This cluster brings together an interdisciplinary group who will develop novel technologies focused at the intersection of engineering, science, and medicine. Biomedical engineering is an area of global importance, and with an aging population, there is a growing need to deliver an increasingly technology-driven standard of patient care. Currently, 25 million U.S. citizens are dependent upon an implantable device to maintain life. Advances in materials science, medicine, and engineering have allowed us to enter a new phase in our understanding and use of implanted material. No longer are these materials inert substitutes, and increasingly the new implant interfaces with the body in a deliberately dynamic way. Many clinical challenges remain, and “smart” biomedical devices or novel tissue engineering techniques may hold the solution to revolutionize the diagnosis and treatment of conditions ranging from osteoarthritis to Alzheimer’s disease, as well as contribute in the prevention of disease. It is our goal to bring together medical scientists and engineers with the purpose of catalyzing new developments and discoveries that push the future of technology driven patient care into the next generation.
We’re looking for candidates with experience in fundamental and applied sciences in the study of the body’s response to an implanted device, and currently are hiring interdisciplinary positions involving the College of Medicine and the College of Engineering and Computer Science. Ideal candidates will have a strong interest and background in any of the following areas:
— Biomaterials; scaffolds, coatings; surface engineering;
— Implant infection; inflammation; implants and their integration with tissue;
— Tissue repair and regeneration following injury; disease or aging; sports and injuries;
— Drug delivery; cell therapy; disease modeling; bioprinting and artificial tissue development; organ assist devices (e.g VAD);
— Material development; reconstructive repair; implant design; implant wear; micro-tribology;
— Micro-mechanics; mems; bioactuators and real-time biosensors; medical signal processing;
— Wearable technologies and artificial prostheses.
Depending on the background and expertise, candidates may choose their tenure within the College of Medicine, the Department of Materials Science and Engineering, or within the Department of Mechanical and Aerospace Engineering.
UCF Colleges and Centers Involved in Prosthetic Interfaces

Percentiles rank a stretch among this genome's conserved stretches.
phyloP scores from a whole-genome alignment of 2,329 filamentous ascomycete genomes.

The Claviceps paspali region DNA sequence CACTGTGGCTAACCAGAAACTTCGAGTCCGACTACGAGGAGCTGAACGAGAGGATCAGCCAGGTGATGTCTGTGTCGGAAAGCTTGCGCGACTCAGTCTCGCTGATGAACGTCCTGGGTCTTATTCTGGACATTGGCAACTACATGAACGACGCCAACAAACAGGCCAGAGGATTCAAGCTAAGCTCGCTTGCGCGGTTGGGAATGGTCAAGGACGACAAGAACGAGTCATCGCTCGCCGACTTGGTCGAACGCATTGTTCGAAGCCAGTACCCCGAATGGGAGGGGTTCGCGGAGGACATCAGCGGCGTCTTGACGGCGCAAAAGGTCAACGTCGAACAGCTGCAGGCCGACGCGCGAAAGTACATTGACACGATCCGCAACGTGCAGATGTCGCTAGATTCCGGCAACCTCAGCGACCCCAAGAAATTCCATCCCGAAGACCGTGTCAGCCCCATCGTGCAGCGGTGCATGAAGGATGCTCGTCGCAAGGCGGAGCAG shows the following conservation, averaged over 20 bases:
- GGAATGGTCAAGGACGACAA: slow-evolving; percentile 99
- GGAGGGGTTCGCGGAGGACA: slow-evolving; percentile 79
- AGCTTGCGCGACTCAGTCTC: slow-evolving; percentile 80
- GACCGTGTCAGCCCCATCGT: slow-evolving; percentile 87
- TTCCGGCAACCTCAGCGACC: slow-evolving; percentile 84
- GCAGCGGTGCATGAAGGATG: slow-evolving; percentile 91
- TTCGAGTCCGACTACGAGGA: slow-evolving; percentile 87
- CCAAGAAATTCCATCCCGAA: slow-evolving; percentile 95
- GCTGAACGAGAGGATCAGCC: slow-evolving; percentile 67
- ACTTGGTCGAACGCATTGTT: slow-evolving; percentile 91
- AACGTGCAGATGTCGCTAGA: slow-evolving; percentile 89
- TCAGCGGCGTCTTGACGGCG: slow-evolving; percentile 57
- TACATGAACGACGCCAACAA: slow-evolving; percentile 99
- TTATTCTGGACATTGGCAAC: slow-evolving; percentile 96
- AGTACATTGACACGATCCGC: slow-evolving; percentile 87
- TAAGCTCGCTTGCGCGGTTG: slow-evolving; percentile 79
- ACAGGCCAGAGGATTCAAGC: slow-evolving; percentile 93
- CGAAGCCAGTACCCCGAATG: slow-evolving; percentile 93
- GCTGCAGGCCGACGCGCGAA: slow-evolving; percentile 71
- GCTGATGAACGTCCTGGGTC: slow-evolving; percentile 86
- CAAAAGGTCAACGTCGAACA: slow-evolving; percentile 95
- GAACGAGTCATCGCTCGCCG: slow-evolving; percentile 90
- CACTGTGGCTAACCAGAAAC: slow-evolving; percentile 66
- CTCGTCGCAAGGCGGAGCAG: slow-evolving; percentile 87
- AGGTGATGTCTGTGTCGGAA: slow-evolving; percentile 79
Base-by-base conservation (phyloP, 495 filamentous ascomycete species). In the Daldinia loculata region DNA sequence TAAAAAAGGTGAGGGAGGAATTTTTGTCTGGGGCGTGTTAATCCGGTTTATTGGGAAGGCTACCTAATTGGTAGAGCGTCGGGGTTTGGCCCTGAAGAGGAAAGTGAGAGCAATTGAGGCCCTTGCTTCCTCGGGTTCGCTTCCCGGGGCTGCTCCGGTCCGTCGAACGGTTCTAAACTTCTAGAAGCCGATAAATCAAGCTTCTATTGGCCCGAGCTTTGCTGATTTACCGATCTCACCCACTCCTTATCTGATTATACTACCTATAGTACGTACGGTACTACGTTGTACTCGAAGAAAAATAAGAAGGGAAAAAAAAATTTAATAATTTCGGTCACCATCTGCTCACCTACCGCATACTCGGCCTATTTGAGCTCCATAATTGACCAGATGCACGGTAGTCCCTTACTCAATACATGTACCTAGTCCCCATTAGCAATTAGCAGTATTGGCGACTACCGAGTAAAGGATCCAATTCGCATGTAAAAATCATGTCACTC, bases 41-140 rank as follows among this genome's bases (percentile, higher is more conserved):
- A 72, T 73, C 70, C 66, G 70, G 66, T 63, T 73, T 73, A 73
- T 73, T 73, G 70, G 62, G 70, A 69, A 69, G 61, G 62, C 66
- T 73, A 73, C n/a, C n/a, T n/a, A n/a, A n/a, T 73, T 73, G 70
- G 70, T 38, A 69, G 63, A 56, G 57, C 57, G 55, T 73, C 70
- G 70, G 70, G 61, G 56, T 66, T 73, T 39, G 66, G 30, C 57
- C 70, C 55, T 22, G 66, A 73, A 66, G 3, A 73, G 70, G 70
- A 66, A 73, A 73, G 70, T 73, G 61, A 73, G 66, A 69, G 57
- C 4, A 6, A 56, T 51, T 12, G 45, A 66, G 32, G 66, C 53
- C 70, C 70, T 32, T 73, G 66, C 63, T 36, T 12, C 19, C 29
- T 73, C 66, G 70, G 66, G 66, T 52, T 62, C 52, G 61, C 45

- Advanced Materials Processing and Analysis Center
- College of Engineering and Computer Science
- College of Medicine
- NanoScience Technology Center
Learn More About Prosthetic Interfaces:
- Establish a critical mass of dedicated faculty to enable a viable interdisciplinary bio-medical engineering (BME) program at UCF with core competency in prosthetic interfaces for implantable devices and systems – a subset of the intelligent prosthetic domain
- Identify and form a focal point for world-class research and educational endeavors for UCF’s scholars working on technology pertinent to medical applications, devices and systems
- Enhance interdisciplinary research capabilities and infrastructure of other UCF-affiliated initiatives
- Establish an internationally prominent BME research program at UCF with core competency encompassing the entire intelligent prosthetic domain
- Develop a graduate and undergraduate program in BME
- Foster biomedical economic development in Orlando and Florida
- Position UCF as a world leader in the entire intelligent prosthetic domain
More details about the cluster can be found in the Prosthetic Interfaces Cluster Proposal.
Why Join the Prosthetic Interfaces Cluster?
VA and Medical City Connections
With the UCF College of Medicine helping to anchor Lake Nona’s emerging Medical City, the university is in a unique position to collaborate with the adjacent Orlando Veterans Affairs Medical Center, where prosthetics will play an important role as war veterans are returning home. The Veterans Affairs hospital already has shown interest in working with this cluster, and we have the potential to collaborate with them on research.
The international success of UCF’s Department of Mechanical and Aerospace Engineering’s “Limbitless Solutions” team indicates strong student interest in biomedical engineering, specifically in prosthetics, which can be cultivated to significantly grow undergraduate and graduate programs at UCF. With a 3D printer and open-source blue prints, this student-led group is building limbs for children around the world – garnering the attention of international companies and celebrities alike.
UCF’s Biomedical Hallmark
Intelligent prosthetics will dominate the future of biomedical engineering, and it is in UCF’s strategic interest to lead this important domain. Additionally, the new Florida Advanced Manufacturing Center and advanced manufacturing consortium (ICAMR), the Orlando VA Medical Center, Florida Health and Sanford-Burnham Medical Research Institute – all in Lake Nona – and the growing interest by departments, colleges and centers in technology for medicine create unique opportunities to establish a world-class program in biomedical engineering that will cater to local and national organizations.
We’re Looking for the Best.
Prosthetic Interfaces Faculty
The following faculty are involved in developing and guiding the cluster and its efforts.
- Elizabeth Brisbois, Assistant Professor
- Kaitlyn Crawford, Assistant Professor
- Qiushi Fu, Assistant Professor
- Waldemar Karwowski, Professor and Chair
- Alain Kassab, Professor
- Sudipta Seal, Pegasus Professor, Director and Interim Chair
- Robert Steward, Assistant Professor
The Faculty Cluster Initiative is hiring in nine interdisciplinary areas to advance UCF’s areas of excellence and global impact. We’re looking for leaders to help shape collaborative research and teaching across the university.